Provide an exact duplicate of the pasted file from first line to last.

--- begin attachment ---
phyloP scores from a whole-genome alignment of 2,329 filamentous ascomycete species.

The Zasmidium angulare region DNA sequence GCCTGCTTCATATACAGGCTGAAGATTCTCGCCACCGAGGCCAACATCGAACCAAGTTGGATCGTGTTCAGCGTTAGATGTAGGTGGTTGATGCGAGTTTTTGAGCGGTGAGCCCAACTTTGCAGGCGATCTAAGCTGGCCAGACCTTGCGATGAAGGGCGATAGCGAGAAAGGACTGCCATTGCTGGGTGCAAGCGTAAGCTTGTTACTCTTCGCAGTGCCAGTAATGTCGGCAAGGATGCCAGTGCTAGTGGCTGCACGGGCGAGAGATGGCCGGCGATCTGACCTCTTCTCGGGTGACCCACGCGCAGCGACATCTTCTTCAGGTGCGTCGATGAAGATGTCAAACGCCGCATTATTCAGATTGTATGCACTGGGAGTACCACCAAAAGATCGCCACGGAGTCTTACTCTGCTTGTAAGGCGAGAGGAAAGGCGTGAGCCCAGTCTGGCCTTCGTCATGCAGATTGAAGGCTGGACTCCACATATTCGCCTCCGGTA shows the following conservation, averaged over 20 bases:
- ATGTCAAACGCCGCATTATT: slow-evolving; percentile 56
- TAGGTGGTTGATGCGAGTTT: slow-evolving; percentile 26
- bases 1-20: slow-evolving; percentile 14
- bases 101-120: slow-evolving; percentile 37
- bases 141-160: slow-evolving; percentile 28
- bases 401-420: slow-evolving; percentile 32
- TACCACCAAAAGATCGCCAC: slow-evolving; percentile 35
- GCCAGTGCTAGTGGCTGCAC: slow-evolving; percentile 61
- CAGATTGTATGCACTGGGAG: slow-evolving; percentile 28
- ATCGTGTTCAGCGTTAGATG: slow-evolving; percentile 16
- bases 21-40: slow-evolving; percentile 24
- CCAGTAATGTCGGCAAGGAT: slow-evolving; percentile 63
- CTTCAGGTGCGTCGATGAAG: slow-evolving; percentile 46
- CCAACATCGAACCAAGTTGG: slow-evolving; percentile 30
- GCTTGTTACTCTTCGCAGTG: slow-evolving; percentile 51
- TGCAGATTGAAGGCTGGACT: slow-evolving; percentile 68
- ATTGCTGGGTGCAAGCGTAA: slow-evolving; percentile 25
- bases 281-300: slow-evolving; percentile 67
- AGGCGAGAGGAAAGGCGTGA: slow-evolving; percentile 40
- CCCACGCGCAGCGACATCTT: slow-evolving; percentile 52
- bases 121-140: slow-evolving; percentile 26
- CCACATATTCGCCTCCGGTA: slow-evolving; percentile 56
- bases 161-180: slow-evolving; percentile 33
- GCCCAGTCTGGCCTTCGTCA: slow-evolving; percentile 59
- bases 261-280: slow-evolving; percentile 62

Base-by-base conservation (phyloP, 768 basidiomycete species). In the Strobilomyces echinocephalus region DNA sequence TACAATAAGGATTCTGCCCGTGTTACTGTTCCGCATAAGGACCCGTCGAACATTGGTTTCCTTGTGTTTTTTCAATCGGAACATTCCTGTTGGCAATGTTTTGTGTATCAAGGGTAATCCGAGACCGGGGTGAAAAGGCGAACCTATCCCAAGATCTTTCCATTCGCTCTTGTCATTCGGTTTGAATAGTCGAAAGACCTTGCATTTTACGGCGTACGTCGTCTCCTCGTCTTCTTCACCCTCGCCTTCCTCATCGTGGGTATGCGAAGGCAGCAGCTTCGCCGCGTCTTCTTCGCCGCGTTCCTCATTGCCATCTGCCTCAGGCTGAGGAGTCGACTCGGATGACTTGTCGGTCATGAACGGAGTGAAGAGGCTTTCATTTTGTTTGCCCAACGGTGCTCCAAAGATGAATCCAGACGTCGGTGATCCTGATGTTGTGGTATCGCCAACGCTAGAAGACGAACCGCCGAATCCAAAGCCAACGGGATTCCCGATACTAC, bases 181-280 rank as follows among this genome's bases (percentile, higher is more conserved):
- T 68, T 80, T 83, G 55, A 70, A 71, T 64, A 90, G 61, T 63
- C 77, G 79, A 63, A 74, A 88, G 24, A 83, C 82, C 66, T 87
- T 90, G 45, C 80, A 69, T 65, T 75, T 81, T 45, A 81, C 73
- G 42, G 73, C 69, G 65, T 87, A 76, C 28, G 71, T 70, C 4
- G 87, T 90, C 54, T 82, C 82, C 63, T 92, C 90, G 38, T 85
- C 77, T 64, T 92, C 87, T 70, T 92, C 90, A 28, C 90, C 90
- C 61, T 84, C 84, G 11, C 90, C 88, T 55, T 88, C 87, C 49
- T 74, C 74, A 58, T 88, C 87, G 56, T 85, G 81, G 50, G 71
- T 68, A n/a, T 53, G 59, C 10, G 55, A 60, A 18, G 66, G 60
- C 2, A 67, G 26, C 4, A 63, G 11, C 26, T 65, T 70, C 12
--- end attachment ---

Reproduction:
phyloP scores from a whole-genome alignment of 2,329 filamentous ascomycete species.

The Zasmidium angulare region DNA sequence GCCTGCTTCATATACAGGCTGAAGATTCTCGCCACCGAGGCCAACATCGAACCAAGTTGGATCGTGTTCAGCGTTAGATGTAGGTGGTTGATGCGAGTTTTTGAGCGGTGAGCCCAACTTTGCAGGCGATCTAAGCTGGCCAGACCTTGCGATGAAGGGCGATAGCGAGAAAGGACTGCCATTGCTGGGTGCAAGCGTAAGCTTGTTACTCTTCGCAGTGCCAGTAATGTCGGCAAGGATGCCAGTGCTAGTGGCTGCACGGGCGAGAGATGGCCGGCGATCTGACCTCTTCTCGGGTGACCCACGCGCAGCGACATCTTCTTCAGGTGCGTCGATGAAGATGTCAAACGCCGCATTATTCAGATTGTATGCACTGGGAGTACCACCAAAAGATCGCCACGGAGTCTTACTCTGCTTGTAAGGCGAGAGGAAAGGCGTGAGCCCAGTCTGGCCTTCGTCATGCAGATTGAAGGCTGGACTCCACATATTCGCCTCCGGTA shows the following conservation, averaged over 20 bases:
- ATGTCAAACGCCGCATTATT: slow-evolving; percentile 56
- TAGGTGGTTGATGCGAGTTT: slow-evolving; percentile 26
- bases 1-20: slow-evolving; percentile 14
- bases 101-120: slow-evolving; percentile 37
- bases 141-160: slow-evolving; percentile 28
- bases 401-420: slow-evolving; percentile 32
- TACCACCAAAAGATCGCCAC: slow-evolving; percentile 35
- GCCAGTGCTAGTGGCTGCAC: slow-evolving; percentile 61
- CAGATTGTATGCACTGGGAG: slow-evolving; percentile 28
- ATCGTGTTCAGCGTTAGATG: slow-evolving; percentile 16
- bases 21-40: slow-evolving; percentile 24
- CCAGTAATGTCGGCAAGGAT: slow-evolving; percentile 63
- CTTCAGGTGCGTCGATGAAG: slow-evolving; percentile 46
- CCAACATCGAACCAAGTTGG: slow-evolving; percentile 30
- GCTTGTTACTCTTCGCAGTG: slow-evolving; percentile 51
- TGCAGATTGAAGGCTGGACT: slow-evolving; percentile 68
- ATTGCTGGGTGCAAGCGTAA: slow-evolving; percentile 25
- bases 281-300: slow-evolving; percentile 67
- AGGCGAGAGGAAAGGCGTGA: slow-evolving; percentile 40
- CCCACGCGCAGCGACATCTT: slow-evolving; percentile 52
- bases 121-140: slow-evolving; percentile 26
- CCACATATTCGCCTCCGGTA: slow-evolving; percentile 56
- bases 161-180: slow-evolving; percentile 33
- GCCCAGTCTGGCCTTCGTCA: slow-evolving; percentile 59
- bases 261-280: slow-evolving; percentile 62

Base-by-base conservation (phyloP, 768 basidiomycete species). In the Strobilomyces echinocephalus region DNA sequence TACAATAAGGATTCTGCCCGTGTTACTGTTCCGCATAAGGACCCGTCGAACATTGGTTTCCTTGTGTTTTTTCAATCGGAACATTCCTGTTGGCAATGTTTTGTGTATCAAGGGTAATCCGAGACCGGGGTGAAAAGGCGAACCTATCCCAAGATCTTTCCATTCGCTCTTGTCATTCGGTTTGAATAGTCGAAAGACCTTGCATTTTACGGCGTACGTCGTCTCCTCGTCTTCTTCACCCTCGCCTTCCTCATCGTGGGTATGCGAAGGCAGCAGCTTCGCCGCGTCTTCTTCGCCGCGTTCCTCATTGCCATCTGCCTCAGGCTGAGGAGTCGACTCGGATGACTTGTCGGTCATGAACGGAGTGAAGAGGCTTTCATTTTGTTTGCCCAACGGTGCTCCAAAGATGAATCCAGACGTCGGTGATCCTGATGTTGTGGTATCGCCAACGCTAGAAGACGAACCGCCGAATCCAAAGCCAACGGGATTCCCGATACTAC, bases 181-280 rank as follows among this genome's bases (percentile, higher is more conserved):
- T 68, T 80, T 83, G 55, A 70, A 71, T 64, A 90, G 61, T 63
- C 77, G 79, A 63, A 74, A 88, G 24, A 83, C 82, C 66, T 87
- T 90, G 45, C 80, A 69, T 65, T 75, T 81, T 45, A 81, C 73
- G 42, G 73, C 69, G 65, T 87, A 76, C 28, G 71, T 70, C 4
- G 87, T 90, C 54, T 82, C 82, C 63, T 92, C 90, G 38, T 85
- C 77, T 64, T 92, C 87, T 70, T 92, C 90, A 28, C 90, C 90
- C 61, T 84, C 84, G 11, C 90, C 88, T 55, T 88, C 87, C 49
- T 74, C 74, A 58, T 88, C 87, G 56, T 85, G 81, G 50, G 71
- T 68, A n/a, T 53, G 59, C 10, G 55, A 60, A 18, G 66, G 60
- C 2, A 67, G 26, C 4, A 63, G 11, C 26, T 65, T 70, C 12